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post #10 of 138 Old 08-16-2012, 12:26 PM
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i generally agree with bfm above. that said, there is this nasty little thing called the placebo effect.

if you believe that you will be hearing a difference, you may actually be hearing a difference.

the placebo effect is more than just a mental mistake though, it causes actual physical differences in the mind and the body.

i've read reports where a person thought that they were getting burned by a hot object, even though the object was at room temperature, and their skin turned red.

so, to the extent that somebody truly believes that a sound card will sound different after being powered for a while, it actually will...to them.

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post #11 of 138 Old 08-16-2012, 01:38 PM
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Originally Posted by Bill Fitzmaurice View Post

No, because even when faced with incontrovertible facts people will believe what they want to believe. All you can do is provide the facts to those who want to learn, and ignore those who don't.

I'm just going to ignore that...tongue.gif
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i generally agree with bfm above. that said, there is this nasty little thing called the placebo effect.
if you believe that you will be hearing a difference, you may actually be hearing a difference.
the placebo effect is more than just a mental mistake though, it causes actual physical differences in the mind and the body.
i've read reports where a person thought that they were getting burned by a hot object, even though the object was at room temperature, and their skin turned red.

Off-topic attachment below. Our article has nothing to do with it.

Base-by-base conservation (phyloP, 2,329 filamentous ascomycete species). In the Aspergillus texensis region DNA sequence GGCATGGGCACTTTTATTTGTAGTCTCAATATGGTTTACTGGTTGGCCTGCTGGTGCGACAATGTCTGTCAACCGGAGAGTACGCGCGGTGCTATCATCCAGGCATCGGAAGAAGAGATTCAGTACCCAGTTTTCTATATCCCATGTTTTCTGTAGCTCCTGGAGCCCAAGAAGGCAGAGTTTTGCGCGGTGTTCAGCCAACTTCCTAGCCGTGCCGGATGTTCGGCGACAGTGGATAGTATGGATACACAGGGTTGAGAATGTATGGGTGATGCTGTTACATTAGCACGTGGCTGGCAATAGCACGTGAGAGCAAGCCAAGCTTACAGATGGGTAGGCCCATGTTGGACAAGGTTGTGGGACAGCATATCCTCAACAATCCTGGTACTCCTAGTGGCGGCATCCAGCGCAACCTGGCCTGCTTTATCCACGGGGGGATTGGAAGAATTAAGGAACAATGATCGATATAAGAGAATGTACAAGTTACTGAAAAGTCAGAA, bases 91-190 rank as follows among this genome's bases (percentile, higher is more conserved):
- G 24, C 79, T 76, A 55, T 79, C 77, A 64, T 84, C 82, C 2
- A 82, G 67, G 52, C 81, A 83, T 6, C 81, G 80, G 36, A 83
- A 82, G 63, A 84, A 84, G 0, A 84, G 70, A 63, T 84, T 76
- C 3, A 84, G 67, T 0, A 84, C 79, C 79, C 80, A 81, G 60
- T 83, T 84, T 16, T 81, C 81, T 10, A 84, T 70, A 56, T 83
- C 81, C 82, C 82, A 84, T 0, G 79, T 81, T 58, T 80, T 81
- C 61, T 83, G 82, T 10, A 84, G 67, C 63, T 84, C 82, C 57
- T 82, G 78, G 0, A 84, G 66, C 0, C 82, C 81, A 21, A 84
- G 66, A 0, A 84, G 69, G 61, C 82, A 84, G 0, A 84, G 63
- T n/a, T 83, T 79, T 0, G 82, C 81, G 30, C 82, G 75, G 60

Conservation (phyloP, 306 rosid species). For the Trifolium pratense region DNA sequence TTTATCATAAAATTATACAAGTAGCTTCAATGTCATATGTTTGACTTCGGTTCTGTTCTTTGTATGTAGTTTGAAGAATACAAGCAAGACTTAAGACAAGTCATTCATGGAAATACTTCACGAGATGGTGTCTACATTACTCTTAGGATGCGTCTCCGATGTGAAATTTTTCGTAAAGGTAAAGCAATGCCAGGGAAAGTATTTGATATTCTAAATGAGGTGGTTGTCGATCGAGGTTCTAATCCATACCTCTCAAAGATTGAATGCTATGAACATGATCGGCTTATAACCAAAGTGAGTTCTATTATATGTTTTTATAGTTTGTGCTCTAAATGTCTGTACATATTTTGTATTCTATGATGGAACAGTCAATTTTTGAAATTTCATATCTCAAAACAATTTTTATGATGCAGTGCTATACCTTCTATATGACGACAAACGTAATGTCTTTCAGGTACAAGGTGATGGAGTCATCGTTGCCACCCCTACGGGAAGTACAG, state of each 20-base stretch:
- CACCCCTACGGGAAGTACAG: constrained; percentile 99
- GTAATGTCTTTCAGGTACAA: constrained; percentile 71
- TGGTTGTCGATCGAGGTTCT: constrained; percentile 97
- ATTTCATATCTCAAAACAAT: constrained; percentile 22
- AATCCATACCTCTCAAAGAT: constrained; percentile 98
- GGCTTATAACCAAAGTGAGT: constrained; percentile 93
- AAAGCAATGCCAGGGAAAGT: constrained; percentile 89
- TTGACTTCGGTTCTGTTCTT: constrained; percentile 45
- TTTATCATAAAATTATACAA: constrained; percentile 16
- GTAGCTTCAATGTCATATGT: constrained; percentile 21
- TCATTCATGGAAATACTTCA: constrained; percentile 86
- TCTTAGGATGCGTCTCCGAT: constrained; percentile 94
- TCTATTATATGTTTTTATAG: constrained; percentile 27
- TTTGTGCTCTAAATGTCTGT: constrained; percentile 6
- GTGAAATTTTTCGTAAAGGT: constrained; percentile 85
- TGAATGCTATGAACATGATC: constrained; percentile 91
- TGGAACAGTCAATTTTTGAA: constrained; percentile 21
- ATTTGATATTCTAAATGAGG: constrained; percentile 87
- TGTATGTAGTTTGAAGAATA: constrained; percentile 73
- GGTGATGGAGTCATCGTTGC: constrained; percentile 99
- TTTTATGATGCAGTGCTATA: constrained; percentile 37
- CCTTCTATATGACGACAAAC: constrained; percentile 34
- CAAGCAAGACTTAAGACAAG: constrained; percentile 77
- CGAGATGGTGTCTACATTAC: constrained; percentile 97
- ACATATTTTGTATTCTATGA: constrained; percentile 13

so, to the extent that somebody truly believes that a sound card will sound different after being powered for a while, it actually will...to them.

Isn't this phenomenon better known as the 'bose effect'?
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post #12 of 138 Old 08-16-2012, 01:45 PM
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We deal with the molecular and quantum level of performance with components at work all the time (ya, audio is that quiet) - there is absolutely no doubt in my mind that the performance can change audibly with any number of external influences.

That said, I'm adamantly opposed to much of the snake oil garbage that floats around the audio community. There is a difference between good (overkill) science and "marketing fanciful words" (to put it politely).

If you want measurements, you'll have to get a bit specific about the myths you want to test, and then you gotta get the snake oil people to agree on the aspect of performance that most readily reveals the claimed performance difference.

Btw, oscilloscopes usually don't have the resolution to reveal low level but still audible artifacts. You gotta get a bit more creative in the test setups.

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post #13 of 138 Old 08-16-2012, 02:42 PM
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Originally Posted by LTD02 View Post

i generally agree with bfm above. that said, there is this nasty little thing called the placebo effect.

if you believe that you will be hearing a difference, you may actually be hearing a difference.

the placebo effect is more than just a mental mistake though, it causes actual physical differences in the mind and the body.

i've read reports where a person thought that they were getting burned by a hot object, even though the object was at room temperature, and their skin turned red.

so, to the extent that somebody truly believes that a sound card will sound different after being powered for a while, it actually will...to them.